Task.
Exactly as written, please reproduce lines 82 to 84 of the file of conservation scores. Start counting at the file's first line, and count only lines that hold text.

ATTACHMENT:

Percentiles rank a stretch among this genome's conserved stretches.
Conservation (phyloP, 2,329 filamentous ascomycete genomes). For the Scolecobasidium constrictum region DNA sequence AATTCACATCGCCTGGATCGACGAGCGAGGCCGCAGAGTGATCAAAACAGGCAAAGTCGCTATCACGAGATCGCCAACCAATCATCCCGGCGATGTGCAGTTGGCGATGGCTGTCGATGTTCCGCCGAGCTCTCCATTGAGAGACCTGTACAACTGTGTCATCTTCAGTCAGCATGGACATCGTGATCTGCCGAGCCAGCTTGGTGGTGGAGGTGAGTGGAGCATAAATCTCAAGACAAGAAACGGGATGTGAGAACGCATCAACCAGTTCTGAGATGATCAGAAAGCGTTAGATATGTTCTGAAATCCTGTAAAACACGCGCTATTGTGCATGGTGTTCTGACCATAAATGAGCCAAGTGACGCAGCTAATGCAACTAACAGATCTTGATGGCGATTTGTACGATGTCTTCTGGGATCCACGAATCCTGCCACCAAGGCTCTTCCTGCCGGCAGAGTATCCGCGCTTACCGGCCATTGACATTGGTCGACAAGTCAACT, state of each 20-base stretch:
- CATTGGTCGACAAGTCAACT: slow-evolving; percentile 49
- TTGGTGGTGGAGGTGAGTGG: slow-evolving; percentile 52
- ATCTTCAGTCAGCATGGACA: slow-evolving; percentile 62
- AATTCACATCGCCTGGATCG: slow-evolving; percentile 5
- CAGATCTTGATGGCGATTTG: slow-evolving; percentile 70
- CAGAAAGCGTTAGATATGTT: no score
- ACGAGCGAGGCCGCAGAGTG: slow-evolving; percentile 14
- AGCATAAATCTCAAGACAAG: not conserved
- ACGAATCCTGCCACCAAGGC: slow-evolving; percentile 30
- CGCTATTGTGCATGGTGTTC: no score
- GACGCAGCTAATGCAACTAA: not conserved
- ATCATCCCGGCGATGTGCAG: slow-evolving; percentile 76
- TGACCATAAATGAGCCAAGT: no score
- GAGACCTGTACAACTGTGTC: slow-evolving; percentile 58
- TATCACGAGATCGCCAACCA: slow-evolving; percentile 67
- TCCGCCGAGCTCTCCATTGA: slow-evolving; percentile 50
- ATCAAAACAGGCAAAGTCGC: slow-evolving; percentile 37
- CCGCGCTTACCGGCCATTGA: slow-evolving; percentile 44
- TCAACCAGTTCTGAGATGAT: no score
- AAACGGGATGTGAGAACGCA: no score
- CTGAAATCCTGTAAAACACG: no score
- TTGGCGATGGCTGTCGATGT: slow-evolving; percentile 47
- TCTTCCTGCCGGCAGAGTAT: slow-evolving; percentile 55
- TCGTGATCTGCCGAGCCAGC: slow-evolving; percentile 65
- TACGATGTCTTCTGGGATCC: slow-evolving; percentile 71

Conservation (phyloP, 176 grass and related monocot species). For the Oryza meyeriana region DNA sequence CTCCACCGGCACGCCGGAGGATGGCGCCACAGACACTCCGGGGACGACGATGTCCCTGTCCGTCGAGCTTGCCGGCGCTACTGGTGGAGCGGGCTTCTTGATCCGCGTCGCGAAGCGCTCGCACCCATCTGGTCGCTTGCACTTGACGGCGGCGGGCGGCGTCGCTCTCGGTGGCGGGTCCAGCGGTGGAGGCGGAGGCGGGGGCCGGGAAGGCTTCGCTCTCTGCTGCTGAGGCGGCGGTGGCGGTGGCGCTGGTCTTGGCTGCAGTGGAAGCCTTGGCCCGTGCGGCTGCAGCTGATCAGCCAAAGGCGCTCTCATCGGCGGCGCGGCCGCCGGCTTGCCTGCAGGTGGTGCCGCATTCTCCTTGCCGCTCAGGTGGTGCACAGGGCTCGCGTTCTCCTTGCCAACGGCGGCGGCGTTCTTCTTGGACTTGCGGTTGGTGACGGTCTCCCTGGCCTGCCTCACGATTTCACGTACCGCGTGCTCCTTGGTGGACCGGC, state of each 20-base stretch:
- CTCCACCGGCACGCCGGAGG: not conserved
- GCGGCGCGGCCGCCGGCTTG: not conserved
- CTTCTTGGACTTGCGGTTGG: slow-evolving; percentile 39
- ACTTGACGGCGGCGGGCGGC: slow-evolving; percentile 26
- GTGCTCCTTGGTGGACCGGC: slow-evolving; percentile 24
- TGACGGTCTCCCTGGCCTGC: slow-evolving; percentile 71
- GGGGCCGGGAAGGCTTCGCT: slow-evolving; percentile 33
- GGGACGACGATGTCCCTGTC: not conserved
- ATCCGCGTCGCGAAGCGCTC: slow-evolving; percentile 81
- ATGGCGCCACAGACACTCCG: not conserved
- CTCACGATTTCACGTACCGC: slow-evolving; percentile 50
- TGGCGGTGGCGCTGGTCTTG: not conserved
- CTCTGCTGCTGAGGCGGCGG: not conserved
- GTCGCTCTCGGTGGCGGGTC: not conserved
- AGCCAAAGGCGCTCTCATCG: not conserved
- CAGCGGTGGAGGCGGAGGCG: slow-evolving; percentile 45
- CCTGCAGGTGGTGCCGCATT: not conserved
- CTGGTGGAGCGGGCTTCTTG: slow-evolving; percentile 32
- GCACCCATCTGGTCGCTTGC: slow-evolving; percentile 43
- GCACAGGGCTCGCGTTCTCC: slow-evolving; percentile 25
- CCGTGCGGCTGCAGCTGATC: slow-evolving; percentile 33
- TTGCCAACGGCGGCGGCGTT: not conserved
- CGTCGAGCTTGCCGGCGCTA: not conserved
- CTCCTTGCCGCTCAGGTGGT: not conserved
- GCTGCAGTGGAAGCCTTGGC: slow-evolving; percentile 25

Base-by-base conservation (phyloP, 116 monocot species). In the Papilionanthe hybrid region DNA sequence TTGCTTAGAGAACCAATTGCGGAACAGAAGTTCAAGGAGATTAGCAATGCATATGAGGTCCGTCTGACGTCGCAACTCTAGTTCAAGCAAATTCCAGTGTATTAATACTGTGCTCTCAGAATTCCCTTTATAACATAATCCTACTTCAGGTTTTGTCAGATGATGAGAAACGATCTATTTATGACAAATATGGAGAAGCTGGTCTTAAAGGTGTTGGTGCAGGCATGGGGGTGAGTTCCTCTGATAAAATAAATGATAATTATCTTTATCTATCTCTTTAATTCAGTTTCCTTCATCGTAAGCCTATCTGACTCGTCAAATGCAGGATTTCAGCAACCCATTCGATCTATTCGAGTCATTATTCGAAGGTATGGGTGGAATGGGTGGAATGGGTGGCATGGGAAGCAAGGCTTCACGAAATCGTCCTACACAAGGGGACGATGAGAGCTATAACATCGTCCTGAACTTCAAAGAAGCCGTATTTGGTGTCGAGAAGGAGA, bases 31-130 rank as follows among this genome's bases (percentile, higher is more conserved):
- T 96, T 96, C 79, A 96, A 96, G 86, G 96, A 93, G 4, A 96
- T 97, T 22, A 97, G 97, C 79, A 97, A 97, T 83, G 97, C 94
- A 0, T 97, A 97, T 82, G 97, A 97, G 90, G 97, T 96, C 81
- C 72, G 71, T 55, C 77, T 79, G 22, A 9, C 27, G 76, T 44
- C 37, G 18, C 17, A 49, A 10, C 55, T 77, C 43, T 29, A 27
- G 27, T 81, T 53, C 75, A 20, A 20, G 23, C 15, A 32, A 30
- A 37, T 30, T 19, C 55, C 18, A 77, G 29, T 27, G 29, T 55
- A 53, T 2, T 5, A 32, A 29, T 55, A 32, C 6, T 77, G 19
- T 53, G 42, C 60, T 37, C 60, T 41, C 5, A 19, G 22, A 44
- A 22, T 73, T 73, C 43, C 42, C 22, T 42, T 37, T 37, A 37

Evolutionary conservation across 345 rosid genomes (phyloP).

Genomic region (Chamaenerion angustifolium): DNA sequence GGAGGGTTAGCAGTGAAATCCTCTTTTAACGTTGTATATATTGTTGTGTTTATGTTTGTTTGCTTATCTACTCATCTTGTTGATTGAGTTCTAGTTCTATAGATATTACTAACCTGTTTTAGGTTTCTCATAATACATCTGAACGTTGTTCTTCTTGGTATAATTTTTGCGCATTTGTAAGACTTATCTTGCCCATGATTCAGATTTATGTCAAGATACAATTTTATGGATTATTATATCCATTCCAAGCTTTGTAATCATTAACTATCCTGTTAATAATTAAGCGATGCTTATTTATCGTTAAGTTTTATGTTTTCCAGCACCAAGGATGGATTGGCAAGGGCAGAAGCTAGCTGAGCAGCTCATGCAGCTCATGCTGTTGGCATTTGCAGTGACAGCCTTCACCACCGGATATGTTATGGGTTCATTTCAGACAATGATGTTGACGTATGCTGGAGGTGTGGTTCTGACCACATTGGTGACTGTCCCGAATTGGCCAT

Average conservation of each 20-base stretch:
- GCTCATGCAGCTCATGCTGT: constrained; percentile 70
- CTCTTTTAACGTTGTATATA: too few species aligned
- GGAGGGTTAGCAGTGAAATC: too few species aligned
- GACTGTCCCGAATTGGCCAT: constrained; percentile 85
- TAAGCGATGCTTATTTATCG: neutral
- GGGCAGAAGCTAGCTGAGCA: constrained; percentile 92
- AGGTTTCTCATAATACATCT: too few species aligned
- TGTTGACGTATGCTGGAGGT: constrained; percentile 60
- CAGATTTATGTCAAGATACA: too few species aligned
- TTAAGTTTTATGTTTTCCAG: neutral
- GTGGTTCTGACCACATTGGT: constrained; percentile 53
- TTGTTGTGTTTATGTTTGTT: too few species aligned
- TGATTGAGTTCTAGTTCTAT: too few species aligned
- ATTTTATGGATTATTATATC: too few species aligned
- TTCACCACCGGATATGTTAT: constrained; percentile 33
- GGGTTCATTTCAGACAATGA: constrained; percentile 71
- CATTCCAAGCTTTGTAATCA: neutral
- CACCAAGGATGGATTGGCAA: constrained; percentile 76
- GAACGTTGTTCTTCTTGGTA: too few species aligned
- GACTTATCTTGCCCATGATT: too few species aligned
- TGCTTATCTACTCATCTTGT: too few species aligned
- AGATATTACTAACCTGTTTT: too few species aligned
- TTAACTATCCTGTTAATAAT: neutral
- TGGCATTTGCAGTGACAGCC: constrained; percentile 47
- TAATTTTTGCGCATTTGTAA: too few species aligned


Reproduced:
- TTCACCACCGGATATGTTAT: constrained; percentile 33
- GGGTTCATTTCAGACAATGA: constrained; percentile 71
- CATTCCAAGCTTTGTAATCA: neutral